Pablo Iglesias, the leader, has a wiry ponytail and an unkempt beard. His politics fuse high-flown ideas with everyday cultural references. He once presented King Felipe of Spain with a box set of Game of Thrones; his message being that the TV series provided the key to understanding the country’s political stalemate.
Yet Podemos has struggled to maintain itself as a “citizens’ movement”. Its base complains that the leaders dominate the party and ordinary supporters have little involvement in formulating policy or in taking key strategic and tactical decisions.
This is unsurprising given how quickly Podemos was propelled into the centre of Spanish political life but it suggests, too, that this new party is not immune from the conflict between office-seeking and vote-seeking that afflicts more established parties. In Britain, it is unclear whether Momentum, the movement behind Corbyn’s rise, is representative of those for whom it claims to speak. Its members are often young, urban and educated.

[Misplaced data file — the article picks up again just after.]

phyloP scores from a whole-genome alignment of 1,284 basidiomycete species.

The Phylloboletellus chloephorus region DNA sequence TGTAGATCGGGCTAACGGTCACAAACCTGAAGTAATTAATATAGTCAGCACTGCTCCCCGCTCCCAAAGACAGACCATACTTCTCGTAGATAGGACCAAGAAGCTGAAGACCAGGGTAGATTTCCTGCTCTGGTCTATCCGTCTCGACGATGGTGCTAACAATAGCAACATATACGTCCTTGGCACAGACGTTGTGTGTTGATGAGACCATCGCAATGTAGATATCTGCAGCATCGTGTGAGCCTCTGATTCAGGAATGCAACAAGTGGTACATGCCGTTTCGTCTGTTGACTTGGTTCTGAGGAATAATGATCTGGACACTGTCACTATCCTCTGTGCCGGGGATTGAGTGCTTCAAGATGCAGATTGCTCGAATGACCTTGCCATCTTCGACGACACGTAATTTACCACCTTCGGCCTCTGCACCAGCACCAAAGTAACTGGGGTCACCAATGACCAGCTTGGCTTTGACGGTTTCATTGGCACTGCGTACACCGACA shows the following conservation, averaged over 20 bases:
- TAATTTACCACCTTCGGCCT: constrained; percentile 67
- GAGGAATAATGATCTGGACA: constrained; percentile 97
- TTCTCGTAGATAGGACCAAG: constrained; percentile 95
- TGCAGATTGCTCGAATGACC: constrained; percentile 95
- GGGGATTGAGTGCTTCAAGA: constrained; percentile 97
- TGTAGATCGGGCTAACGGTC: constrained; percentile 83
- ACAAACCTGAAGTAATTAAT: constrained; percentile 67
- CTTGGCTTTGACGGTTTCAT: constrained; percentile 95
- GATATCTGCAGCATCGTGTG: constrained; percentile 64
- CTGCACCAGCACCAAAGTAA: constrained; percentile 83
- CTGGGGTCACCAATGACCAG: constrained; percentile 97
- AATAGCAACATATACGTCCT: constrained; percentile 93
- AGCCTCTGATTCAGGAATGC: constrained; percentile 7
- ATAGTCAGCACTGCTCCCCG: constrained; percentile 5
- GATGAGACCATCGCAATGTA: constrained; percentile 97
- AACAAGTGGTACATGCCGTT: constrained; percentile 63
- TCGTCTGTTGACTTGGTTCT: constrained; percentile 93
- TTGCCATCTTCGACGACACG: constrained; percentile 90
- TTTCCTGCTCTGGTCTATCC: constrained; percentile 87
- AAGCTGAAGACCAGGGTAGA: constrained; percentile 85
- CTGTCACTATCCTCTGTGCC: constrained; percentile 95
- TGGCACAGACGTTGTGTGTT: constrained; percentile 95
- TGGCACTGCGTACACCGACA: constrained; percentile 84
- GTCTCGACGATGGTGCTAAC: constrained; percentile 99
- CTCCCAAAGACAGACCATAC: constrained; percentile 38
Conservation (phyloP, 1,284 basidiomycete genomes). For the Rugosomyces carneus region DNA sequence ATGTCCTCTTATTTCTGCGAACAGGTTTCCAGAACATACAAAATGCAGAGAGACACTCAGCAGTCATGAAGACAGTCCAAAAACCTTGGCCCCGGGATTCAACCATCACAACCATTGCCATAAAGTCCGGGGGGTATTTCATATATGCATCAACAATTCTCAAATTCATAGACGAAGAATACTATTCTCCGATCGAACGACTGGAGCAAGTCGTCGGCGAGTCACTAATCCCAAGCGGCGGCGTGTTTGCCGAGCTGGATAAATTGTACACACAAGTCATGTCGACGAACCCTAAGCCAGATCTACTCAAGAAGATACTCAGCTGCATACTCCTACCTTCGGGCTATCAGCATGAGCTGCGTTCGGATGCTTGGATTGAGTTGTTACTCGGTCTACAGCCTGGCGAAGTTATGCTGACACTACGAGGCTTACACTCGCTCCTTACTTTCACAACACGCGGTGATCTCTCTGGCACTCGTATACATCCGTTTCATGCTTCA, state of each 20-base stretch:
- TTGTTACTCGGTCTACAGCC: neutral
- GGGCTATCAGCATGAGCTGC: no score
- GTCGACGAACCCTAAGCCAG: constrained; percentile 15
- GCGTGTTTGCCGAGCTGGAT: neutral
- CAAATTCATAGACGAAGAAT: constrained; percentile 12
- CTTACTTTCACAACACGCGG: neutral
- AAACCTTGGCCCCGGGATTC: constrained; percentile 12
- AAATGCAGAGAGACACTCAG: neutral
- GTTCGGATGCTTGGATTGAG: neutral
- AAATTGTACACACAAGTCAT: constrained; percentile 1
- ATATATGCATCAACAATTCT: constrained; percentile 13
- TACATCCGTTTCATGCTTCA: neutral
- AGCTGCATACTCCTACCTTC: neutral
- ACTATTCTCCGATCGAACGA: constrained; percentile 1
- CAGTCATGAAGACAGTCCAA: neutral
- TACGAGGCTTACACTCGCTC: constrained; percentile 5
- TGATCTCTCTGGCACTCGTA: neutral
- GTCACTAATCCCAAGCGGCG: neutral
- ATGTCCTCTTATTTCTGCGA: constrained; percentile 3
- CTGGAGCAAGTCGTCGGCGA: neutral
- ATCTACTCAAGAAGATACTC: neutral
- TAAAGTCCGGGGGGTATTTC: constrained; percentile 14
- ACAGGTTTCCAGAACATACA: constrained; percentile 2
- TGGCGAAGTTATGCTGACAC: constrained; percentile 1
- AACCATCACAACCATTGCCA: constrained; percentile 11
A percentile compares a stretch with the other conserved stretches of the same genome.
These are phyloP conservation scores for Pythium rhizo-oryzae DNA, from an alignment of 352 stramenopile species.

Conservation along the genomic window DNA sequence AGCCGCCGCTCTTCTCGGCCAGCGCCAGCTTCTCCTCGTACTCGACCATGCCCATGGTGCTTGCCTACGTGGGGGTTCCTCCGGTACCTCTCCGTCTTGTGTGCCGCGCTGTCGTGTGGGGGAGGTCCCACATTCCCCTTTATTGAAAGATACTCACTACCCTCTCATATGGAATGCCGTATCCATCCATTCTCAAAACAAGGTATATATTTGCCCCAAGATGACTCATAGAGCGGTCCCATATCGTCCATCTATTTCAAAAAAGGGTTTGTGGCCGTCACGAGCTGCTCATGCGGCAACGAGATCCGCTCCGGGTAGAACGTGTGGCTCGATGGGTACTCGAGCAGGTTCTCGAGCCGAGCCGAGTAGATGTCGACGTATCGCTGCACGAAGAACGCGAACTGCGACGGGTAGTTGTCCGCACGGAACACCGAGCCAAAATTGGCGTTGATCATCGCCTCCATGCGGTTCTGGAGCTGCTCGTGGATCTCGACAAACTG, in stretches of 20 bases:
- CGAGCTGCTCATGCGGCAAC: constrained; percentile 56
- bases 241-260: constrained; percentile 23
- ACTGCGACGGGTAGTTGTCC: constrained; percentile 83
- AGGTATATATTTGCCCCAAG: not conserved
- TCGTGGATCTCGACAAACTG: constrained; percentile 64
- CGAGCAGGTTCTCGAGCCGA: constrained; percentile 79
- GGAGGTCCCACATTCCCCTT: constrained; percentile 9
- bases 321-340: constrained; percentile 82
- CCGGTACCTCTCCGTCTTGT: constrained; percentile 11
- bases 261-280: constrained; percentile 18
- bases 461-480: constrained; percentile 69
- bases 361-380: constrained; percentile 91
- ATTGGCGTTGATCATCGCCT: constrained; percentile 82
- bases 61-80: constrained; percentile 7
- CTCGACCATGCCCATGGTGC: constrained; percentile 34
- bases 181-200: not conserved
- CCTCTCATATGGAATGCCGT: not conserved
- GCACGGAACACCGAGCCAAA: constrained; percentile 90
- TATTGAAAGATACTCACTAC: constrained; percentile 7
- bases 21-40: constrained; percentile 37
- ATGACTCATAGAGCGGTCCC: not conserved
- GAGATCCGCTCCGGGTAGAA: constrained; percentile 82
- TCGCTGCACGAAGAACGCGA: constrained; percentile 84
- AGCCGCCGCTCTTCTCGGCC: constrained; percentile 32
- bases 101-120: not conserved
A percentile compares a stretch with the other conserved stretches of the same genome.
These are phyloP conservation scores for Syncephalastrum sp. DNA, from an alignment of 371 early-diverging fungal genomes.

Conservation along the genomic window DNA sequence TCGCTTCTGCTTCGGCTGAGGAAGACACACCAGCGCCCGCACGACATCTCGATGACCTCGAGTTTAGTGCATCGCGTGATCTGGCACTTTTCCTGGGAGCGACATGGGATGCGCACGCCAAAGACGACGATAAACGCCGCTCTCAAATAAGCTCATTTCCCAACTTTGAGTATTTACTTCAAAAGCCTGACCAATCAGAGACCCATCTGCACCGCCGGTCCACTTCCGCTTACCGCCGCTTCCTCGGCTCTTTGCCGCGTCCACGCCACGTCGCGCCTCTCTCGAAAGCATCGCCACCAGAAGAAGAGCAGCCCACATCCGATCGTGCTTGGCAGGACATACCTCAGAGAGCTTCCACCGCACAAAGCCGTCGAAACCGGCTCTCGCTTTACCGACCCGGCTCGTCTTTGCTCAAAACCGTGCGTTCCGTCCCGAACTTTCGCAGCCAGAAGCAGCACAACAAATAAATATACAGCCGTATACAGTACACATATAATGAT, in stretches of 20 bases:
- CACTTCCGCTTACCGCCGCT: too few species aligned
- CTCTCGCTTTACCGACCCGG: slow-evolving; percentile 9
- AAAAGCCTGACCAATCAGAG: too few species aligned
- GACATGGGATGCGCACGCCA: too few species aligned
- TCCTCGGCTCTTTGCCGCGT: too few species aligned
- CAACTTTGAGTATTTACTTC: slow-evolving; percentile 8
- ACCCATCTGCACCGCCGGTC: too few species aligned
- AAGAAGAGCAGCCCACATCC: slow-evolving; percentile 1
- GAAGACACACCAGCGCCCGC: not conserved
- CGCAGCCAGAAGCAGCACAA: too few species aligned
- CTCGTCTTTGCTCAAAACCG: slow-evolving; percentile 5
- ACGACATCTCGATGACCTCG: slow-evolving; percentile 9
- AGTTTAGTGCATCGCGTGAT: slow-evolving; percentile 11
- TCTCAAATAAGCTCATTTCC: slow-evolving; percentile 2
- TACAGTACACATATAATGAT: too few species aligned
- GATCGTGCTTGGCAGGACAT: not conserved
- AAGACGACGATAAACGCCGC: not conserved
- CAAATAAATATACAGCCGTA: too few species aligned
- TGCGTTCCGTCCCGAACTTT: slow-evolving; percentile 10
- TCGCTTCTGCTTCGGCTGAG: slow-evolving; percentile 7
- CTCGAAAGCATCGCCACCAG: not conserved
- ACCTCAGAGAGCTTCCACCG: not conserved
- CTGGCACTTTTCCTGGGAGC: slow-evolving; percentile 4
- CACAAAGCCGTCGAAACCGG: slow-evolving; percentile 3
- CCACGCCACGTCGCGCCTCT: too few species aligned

Do these new leaders or new parties and movements of the radical left represent the birth of a new political project? Or are they themselves symptomatic of the limited reach of contemporary politics, where intense discussions among activists co-exist with deep public disengagement and antipathy towards representative politics?
There is another reason, I think, for the puzzling failure of the European social democrats in an age of inequality and it lies with the very project of the left itself.
If we take only the modest vision of social democracy, can this 20th-century attempt to combine economic prosperity with social justice survive in an age of global competition and the integration of markets?